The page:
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  • Destruction and Transcendence in W. G. Sebald
  • Mark R. McCulloh


For all the Saturnine pessimism of W. G. Sebald's application of Walter Benjamin's view of historical process (an attitude toward history expounded upon at length in an influential work by Susan Sontag), the author's sense of irony about the human predicament is irrepressible. 1 Human beings seem destined to remain prisoners of various paradoxes—they both create and destroy, they are capable of acts of love as well as bitterness and hate, they make efforts to document and communicate, but at the same time they tend to forget and are given to suppressing the truth, they are driven by ideals, yet remain hobbled by imperfection. Art and music, passed on from generation to generation, seem to be the most common way that human beings transcend the strictures of their imperfections, inadequacies, and their finitude. And to the extent that art indeed survives over time, and continues to be perceived and appreciated by beholders, the aesthetic enterprise succeeds. However, ultimately, as the Book of Ecclesiastes and Shelley's "Ozymandias" remind us, all human endeavor is in vain, and, to assume the perspective of physical cosmology for a moment—and in this regard Benjamin's cosmic vision appears painfully accurate—our speck of earth, dwarfed by a vast universe the true immensity of which has been revealed by the Hubble Telescope, will one day be ground to dust and debris like the rings of Saturn, and our sun will exist only as a burned-out hulk. But such a future world, devoid of beholders, and devoid of creators and their artifacts, is not Sebald's primary subject, even though it clearly forms the teleological backdrop for his third novel, The Rings of Saturn (1995, English version 1998). Rather, Sebald pursues his art in spite of a terminal prospect that will ultimately confront our [End Page 395] planet and solar system. His primary subject, the effect of trauma on individual and collective experience, is instead closely linked with the passing of Europe as a tradition, as an idea—as an idiosyncratic and innovative, but inherently corrupt contributor to cultural history. In the course of his narratives he also addresses the redemptive role of art in memorializing the past and attempting to capture the passing present. In both respects he attends to the humane and the sublime as well as the tragic and the grotesque.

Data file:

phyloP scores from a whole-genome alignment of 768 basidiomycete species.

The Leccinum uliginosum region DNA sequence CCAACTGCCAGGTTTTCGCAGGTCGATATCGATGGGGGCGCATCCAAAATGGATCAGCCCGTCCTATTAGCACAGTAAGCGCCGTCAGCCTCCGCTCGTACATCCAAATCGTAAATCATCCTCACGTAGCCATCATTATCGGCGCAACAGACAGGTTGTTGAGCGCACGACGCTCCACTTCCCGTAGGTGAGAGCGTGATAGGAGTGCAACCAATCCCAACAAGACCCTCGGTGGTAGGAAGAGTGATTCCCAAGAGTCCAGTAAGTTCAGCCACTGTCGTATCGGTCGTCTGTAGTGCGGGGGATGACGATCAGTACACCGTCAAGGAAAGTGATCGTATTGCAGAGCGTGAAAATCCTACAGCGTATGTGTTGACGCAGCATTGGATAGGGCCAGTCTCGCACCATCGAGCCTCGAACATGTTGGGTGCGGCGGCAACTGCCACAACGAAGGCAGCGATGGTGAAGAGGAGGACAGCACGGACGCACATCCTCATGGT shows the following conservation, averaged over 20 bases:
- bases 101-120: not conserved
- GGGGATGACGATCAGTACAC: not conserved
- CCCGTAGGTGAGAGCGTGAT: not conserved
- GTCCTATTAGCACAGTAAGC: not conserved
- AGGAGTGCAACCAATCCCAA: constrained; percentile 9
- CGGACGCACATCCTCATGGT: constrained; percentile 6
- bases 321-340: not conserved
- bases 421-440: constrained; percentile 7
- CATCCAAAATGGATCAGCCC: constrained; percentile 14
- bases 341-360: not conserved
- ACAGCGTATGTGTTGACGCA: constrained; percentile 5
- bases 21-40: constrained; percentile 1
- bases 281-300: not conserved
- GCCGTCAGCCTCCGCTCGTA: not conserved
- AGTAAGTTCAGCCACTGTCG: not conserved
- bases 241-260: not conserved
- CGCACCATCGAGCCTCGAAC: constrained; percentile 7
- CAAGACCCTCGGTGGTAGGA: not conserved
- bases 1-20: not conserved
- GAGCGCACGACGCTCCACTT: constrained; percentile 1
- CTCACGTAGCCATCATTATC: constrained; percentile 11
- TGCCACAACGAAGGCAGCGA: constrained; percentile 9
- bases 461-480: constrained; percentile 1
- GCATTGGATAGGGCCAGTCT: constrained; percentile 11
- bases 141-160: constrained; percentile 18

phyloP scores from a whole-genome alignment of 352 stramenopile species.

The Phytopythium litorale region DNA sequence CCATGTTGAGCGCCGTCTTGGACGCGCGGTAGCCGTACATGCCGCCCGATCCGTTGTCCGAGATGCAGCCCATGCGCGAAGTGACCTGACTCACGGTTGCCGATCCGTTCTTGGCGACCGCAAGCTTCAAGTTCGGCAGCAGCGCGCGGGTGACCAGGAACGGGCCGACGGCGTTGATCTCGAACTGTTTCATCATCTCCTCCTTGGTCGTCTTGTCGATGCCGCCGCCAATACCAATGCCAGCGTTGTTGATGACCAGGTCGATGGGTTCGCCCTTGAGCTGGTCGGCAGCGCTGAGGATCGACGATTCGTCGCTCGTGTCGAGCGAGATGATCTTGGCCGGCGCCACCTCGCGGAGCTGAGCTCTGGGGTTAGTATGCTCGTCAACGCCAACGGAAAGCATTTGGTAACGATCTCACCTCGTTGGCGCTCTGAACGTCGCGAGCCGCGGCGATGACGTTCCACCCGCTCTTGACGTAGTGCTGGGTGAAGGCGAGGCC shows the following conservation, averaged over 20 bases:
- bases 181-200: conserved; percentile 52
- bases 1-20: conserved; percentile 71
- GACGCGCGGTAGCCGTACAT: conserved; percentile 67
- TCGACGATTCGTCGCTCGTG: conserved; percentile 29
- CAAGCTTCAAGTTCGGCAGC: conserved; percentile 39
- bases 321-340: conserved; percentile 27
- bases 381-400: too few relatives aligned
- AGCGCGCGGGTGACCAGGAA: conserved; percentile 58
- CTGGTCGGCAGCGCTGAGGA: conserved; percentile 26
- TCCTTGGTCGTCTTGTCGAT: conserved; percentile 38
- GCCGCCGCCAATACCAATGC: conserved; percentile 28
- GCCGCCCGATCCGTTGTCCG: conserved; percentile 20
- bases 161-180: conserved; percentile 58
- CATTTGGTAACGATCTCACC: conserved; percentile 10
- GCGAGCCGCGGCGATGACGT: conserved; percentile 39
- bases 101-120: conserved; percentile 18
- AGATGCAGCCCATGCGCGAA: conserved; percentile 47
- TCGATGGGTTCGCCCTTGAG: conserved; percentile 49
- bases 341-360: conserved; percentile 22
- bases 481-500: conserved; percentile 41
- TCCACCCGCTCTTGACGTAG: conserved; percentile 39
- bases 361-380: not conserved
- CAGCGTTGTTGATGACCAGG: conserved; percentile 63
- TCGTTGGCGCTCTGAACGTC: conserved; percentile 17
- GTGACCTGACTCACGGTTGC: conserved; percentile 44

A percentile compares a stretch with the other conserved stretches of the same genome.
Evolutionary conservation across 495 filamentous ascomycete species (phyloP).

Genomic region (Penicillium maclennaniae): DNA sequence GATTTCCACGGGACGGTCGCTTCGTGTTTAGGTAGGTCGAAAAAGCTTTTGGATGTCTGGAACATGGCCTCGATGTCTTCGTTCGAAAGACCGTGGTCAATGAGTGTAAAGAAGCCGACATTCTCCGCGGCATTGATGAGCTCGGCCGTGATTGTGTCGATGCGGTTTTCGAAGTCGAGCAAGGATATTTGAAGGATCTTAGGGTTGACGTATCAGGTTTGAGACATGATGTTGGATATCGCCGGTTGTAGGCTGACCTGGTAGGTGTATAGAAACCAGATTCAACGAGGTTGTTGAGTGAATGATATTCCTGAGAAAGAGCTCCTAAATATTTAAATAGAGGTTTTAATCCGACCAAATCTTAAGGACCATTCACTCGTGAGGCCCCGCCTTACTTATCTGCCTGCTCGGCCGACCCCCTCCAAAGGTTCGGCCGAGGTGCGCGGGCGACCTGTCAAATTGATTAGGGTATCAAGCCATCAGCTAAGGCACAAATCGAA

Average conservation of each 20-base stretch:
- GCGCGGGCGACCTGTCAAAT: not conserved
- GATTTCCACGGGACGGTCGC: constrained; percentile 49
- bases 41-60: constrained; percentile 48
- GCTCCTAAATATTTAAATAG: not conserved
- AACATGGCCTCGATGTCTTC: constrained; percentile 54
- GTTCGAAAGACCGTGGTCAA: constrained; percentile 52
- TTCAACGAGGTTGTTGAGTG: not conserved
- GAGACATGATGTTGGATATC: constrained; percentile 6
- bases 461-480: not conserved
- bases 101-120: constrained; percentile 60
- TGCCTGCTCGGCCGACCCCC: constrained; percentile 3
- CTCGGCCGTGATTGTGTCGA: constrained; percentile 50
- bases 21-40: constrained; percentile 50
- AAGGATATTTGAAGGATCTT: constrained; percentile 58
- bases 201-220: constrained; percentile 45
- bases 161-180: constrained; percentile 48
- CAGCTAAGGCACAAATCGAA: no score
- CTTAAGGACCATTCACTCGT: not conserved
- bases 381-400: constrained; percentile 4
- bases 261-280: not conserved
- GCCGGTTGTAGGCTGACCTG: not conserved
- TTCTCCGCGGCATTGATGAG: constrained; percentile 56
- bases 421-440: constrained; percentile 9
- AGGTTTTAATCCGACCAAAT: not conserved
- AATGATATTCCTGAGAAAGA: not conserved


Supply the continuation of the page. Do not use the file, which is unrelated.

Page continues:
Paraphrasing the art historian Svetlana Alpers, one early reviewer of Sebald's novel Austerlitz (2001) points out the self-contradictory nature of preserving the transient moment in art:

Why create visual art at all when everything on earth must be represented in its inexorable transitoriness; why paint earthly scenes with such incredible care and precision as if they were permanent? 2

The care and precision of the painter's craft (in this case, the Dutch still-life painter David Bailly) are devoted to the representation of a scene that is by its very nature transient and even tenuous—like the scenes of sublime beauty in Sebald's fiction, the artist's depiction "courts and admits" its own fragility. What Bailly does visually, Sebald attempts in words. Take, for instance, the following passage from Vertigo, Sebald's first novel, which was titled in German (with considerably more irony) Schwindel. Gefühle 3 :

At a hairpin bend I looked out of the turning bus down into the depths below and could see the turquoise surfaces of the Ferstein and Smaranger lakes, which, even when I was a child, on our first excursions into the Tyrol, had seemed to me the essence of all conceivable beauty.

(p. 176)

The author has already prepared the reader for this moment of awe by remarking on the otherworldly "slow-motion quality" of the waterfalls descending from the mountain cliffs and on the boulders in their screes spreading downwards into the wooded hillsides, "screes which reached from the mountains down into the forests like pale fingers into dark hair . . ." (p. 176). Examined closely, the passage in question suggests both the enduring power of natural beauty and, especially with its precise reference to an automobile long since out of production and unfamiliar to...


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